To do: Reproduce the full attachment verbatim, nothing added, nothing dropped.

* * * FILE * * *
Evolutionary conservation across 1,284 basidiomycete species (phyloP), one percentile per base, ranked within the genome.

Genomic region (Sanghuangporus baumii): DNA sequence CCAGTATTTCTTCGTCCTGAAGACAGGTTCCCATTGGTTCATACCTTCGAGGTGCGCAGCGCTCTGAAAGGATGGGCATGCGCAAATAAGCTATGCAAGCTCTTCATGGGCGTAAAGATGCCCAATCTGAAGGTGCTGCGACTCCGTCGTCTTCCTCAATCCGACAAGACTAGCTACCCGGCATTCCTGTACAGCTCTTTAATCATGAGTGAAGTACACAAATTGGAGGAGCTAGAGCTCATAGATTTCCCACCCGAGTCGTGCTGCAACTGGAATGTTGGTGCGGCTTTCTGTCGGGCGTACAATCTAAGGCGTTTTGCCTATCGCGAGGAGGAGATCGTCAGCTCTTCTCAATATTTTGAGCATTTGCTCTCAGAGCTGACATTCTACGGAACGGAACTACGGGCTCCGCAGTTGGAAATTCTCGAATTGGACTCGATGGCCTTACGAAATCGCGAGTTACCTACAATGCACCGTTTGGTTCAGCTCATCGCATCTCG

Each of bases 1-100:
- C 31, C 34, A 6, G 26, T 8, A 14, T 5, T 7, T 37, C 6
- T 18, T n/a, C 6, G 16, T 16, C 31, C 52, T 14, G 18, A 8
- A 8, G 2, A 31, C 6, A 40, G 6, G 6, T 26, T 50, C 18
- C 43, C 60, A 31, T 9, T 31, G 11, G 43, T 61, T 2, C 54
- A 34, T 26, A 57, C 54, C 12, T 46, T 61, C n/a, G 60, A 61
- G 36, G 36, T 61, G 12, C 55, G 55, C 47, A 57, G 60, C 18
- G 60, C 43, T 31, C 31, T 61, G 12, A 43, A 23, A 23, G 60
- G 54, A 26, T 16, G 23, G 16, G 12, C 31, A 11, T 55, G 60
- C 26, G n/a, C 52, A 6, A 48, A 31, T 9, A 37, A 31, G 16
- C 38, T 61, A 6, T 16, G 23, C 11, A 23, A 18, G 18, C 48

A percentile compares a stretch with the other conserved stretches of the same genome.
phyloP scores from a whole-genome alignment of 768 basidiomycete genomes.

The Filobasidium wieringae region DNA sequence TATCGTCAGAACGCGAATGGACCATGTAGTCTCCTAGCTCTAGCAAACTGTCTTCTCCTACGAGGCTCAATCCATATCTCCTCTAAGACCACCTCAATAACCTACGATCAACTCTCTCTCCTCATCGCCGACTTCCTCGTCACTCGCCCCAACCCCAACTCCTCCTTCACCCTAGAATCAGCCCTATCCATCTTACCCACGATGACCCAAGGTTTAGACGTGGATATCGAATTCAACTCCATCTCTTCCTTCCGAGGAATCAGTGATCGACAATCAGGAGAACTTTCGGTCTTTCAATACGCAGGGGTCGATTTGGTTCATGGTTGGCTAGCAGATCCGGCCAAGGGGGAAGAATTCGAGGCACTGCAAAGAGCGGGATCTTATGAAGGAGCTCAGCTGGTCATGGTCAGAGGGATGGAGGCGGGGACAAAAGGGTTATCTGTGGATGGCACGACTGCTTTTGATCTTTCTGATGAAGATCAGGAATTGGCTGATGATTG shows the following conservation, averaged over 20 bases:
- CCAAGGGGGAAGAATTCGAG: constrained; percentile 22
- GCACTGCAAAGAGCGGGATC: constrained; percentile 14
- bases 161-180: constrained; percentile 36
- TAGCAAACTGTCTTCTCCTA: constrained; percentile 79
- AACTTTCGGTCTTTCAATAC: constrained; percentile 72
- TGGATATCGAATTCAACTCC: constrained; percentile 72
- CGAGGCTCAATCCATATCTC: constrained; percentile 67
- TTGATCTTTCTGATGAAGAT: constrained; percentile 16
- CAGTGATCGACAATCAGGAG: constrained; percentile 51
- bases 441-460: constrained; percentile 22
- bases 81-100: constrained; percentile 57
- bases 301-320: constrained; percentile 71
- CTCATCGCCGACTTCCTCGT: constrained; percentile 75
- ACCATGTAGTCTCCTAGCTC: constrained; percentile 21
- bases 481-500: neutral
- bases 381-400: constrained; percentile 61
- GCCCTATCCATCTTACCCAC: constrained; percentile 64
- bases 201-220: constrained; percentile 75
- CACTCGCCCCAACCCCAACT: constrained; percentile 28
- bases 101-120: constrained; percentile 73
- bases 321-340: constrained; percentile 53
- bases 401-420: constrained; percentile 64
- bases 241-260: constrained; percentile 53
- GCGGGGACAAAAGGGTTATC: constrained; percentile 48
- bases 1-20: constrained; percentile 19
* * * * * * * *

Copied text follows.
Evolutionary conservation across 1,284 basidiomycete species (phyloP), one percentile per base, ranked within the genome.

Genomic region (Sanghuangporus baumii): DNA sequence CCAGTATTTCTTCGTCCTGAAGACAGGTTCCCATTGGTTCATACCTTCGAGGTGCGCAGCGCTCTGAAAGGATGGGCATGCGCAAATAAGCTATGCAAGCTCTTCATGGGCGTAAAGATGCCCAATCTGAAGGTGCTGCGACTCCGTCGTCTTCCTCAATCCGACAAGACTAGCTACCCGGCATTCCTGTACAGCTCTTTAATCATGAGTGAAGTACACAAATTGGAGGAGCTAGAGCTCATAGATTTCCCACCCGAGTCGTGCTGCAACTGGAATGTTGGTGCGGCTTTCTGTCGGGCGTACAATCTAAGGCGTTTTGCCTATCGCGAGGAGGAGATCGTCAGCTCTTCTCAATATTTTGAGCATTTGCTCTCAGAGCTGACATTCTACGGAACGGAACTACGGGCTCCGCAGTTGGAAATTCTCGAATTGGACTCGATGGCCTTACGAAATCGCGAGTTACCTACAATGCACCGTTTGGTTCAGCTCATCGCATCTCG

Each of bases 1-100:
- C 31, C 34, A 6, G 26, T 8, A 14, T 5, T 7, T 37, C 6
- T 18, T n/a, C 6, G 16, T 16, C 31, C 52, T 14, G 18, A 8
- A 8, G 2, A 31, C 6, A 40, G 6, G 6, T 26, T 50, C 18
- C 43, C 60, A 31, T 9, T 31, G 11, G 43, T 61, T 2, C 54
- A 34, T 26, A 57, C 54, C 12, T 46, T 61, C n/a, G 60, A 61
- G 36, G 36, T 61, G 12, C 55, G 55, C 47, A 57, G 60, C 18
- G 60, C 43, T 31, C 31, T 61, G 12, A 43, A 23, A 23, G 60
- G 54, A 26, T 16, G 23, G 16, G 12, C 31, A 11, T 55, G 60
- C 26, G n/a, C 52, A 6, A 48, A 31, T 9, A 37, A 31, G 16
- C 38, T 61, A 6, T 16, G 23, C 11, A 23, A 18, G 18, C 48

A percentile compares a stretch with the other conserved stretches of the same genome.
phyloP scores from a whole-genome alignment of 768 basidiomycete genomes.

The Filobasidium wieringae region DNA sequence TATCGTCAGAACGCGAATGGACCATGTAGTCTCCTAGCTCTAGCAAACTGTCTTCTCCTACGAGGCTCAATCCATATCTCCTCTAAGACCACCTCAATAACCTACGATCAACTCTCTCTCCTCATCGCCGACTTCCTCGTCACTCGCCCCAACCCCAACTCCTCCTTCACCCTAGAATCAGCCCTATCCATCTTACCCACGATGACCCAAGGTTTAGACGTGGATATCGAATTCAACTCCATCTCTTCCTTCCGAGGAATCAGTGATCGACAATCAGGAGAACTTTCGGTCTTTCAATACGCAGGGGTCGATTTGGTTCATGGTTGGCTAGCAGATCCGGCCAAGGGGGAAGAATTCGAGGCACTGCAAAGAGCGGGATCTTATGAAGGAGCTCAGCTGGTCATGGTCAGAGGGATGGAGGCGGGGACAAAAGGGTTATCTGTGGATGGCACGACTGCTTTTGATCTTTCTGATGAAGATCAGGAATTGGCTGATGATTG shows the following conservation, averaged over 20 bases:
- CCAAGGGGGAAGAATTCGAG: constrained; percentile 22
- GCACTGCAAAGAGCGGGATC: constrained; percentile 14
- bases 161-180: constrained; percentile 36
- TAGCAAACTGTCTTCTCCTA: constrained; percentile 79
- AACTTTCGGTCTTTCAATAC: constrained; percentile 72
- TGGATATCGAATTCAACTCC: constrained; percentile 72
- CGAGGCTCAATCCATATCTC: constrained; percentile 67
- TTGATCTTTCTGATGAAGAT: constrained; percentile 16
- CAGTGATCGACAATCAGGAG: constrained; percentile 51
- bases 441-460: constrained; percentile 22
- bases 81-100: constrained; percentile 57
- bases 301-320: constrained; percentile 71
- CTCATCGCCGACTTCCTCGT: constrained; percentile 75
- ACCATGTAGTCTCCTAGCTC: constrained; percentile 21
- bases 481-500: neutral
- bases 381-400: constrained; percentile 61
- GCCCTATCCATCTTACCCAC: constrained; percentile 64
- bases 201-220: constrained; percentile 75
- CACTCGCCCCAACCCCAACT: constrained; percentile 28
- bases 101-120: constrained; percentile 73
- bases 321-340: constrained; percentile 53
- bases 401-420: constrained; percentile 64
- bases 241-260: constrained; percentile 53
- GCGGGGACAAAAGGGTTATC: constrained; percentile 48
- bases 1-20: constrained; percentile 19